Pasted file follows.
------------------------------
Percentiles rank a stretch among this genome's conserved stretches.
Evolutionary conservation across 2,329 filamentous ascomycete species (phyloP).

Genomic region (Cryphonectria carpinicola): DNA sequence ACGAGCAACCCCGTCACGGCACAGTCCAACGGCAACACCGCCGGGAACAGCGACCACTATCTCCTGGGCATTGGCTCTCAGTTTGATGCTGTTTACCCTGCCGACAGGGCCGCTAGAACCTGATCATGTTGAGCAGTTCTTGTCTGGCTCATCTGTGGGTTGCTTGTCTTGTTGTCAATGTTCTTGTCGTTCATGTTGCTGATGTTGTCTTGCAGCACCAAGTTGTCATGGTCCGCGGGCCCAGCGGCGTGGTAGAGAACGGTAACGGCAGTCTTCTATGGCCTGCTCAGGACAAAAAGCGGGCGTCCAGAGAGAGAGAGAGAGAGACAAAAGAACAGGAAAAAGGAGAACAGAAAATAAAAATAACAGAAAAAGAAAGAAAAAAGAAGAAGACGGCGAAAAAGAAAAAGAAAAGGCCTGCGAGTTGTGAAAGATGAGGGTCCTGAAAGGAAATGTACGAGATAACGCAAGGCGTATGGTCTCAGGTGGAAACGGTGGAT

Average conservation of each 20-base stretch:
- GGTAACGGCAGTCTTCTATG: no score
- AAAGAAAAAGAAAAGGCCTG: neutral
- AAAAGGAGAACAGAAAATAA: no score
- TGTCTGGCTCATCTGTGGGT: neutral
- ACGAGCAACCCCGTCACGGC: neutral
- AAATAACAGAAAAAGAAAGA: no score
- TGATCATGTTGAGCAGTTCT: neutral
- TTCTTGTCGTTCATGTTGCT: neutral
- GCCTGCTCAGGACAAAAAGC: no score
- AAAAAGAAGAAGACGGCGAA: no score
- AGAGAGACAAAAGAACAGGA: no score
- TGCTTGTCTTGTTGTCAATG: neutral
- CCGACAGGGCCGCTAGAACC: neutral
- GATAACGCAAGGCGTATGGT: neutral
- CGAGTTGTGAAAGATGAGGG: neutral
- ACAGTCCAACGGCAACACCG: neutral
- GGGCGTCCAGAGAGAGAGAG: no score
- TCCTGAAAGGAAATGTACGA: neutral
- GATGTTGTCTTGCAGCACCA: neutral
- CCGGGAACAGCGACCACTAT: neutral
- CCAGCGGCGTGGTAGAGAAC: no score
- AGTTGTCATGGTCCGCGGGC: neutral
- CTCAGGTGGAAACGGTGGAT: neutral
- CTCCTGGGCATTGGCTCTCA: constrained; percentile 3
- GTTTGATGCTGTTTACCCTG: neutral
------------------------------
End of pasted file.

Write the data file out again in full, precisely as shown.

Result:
Percentiles rank a stretch among this genome's conserved stretches.
Evolutionary conservation across 2,329 filamentous ascomycete species (phyloP).

Genomic region (Cryphonectria carpinicola): DNA sequence ACGAGCAACCCCGTCACGGCACAGTCCAACGGCAACACCGCCGGGAACAGCGACCACTATCTCCTGGGCATTGGCTCTCAGTTTGATGCTGTTTACCCTGCCGACAGGGCCGCTAGAACCTGATCATGTTGAGCAGTTCTTGTCTGGCTCATCTGTGGGTTGCTTGTCTTGTTGTCAATGTTCTTGTCGTTCATGTTGCTGATGTTGTCTTGCAGCACCAAGTTGTCATGGTCCGCGGGCCCAGCGGCGTGGTAGAGAACGGTAACGGCAGTCTTCTATGGCCTGCTCAGGACAAAAAGCGGGCGTCCAGAGAGAGAGAGAGAGAGACAAAAGAACAGGAAAAAGGAGAACAGAAAATAAAAATAACAGAAAAAGAAAGAAAAAAGAAGAAGACGGCGAAAAAGAAAAAGAAAAGGCCTGCGAGTTGTGAAAGATGAGGGTCCTGAAAGGAAATGTACGAGATAACGCAAGGCGTATGGTCTCAGGTGGAAACGGTGGAT

Average conservation of each 20-base stretch:
- GGTAACGGCAGTCTTCTATG: no score
- AAAGAAAAAGAAAAGGCCTG: neutral
- AAAAGGAGAACAGAAAATAA: no score
- TGTCTGGCTCATCTGTGGGT: neutral
- ACGAGCAACCCCGTCACGGC: neutral
- AAATAACAGAAAAAGAAAGA: no score
- TGATCATGTTGAGCAGTTCT: neutral
- TTCTTGTCGTTCATGTTGCT: neutral
- GCCTGCTCAGGACAAAAAGC: no score
- AAAAAGAAGAAGACGGCGAA: no score
- AGAGAGACAAAAGAACAGGA: no score
- TGCTTGTCTTGTTGTCAATG: neutral
- CCGACAGGGCCGCTAGAACC: neutral
- GATAACGCAAGGCGTATGGT: neutral
- CGAGTTGTGAAAGATGAGGG: neutral
- ACAGTCCAACGGCAACACCG: neutral
- GGGCGTCCAGAGAGAGAGAG: no score
- TCCTGAAAGGAAATGTACGA: neutral
- GATGTTGTCTTGCAGCACCA: neutral
- CCGGGAACAGCGACCACTAT: neutral
- CCAGCGGCGTGGTAGAGAAC: no score
- AGTTGTCATGGTCCGCGGGC: neutral
- CTCAGGTGGAAACGGTGGAT: neutral
- CTCCTGGGCATTGGCTCTCA: constrained; percentile 3
- GTTTGATGCTGTTTACCCTG: neutral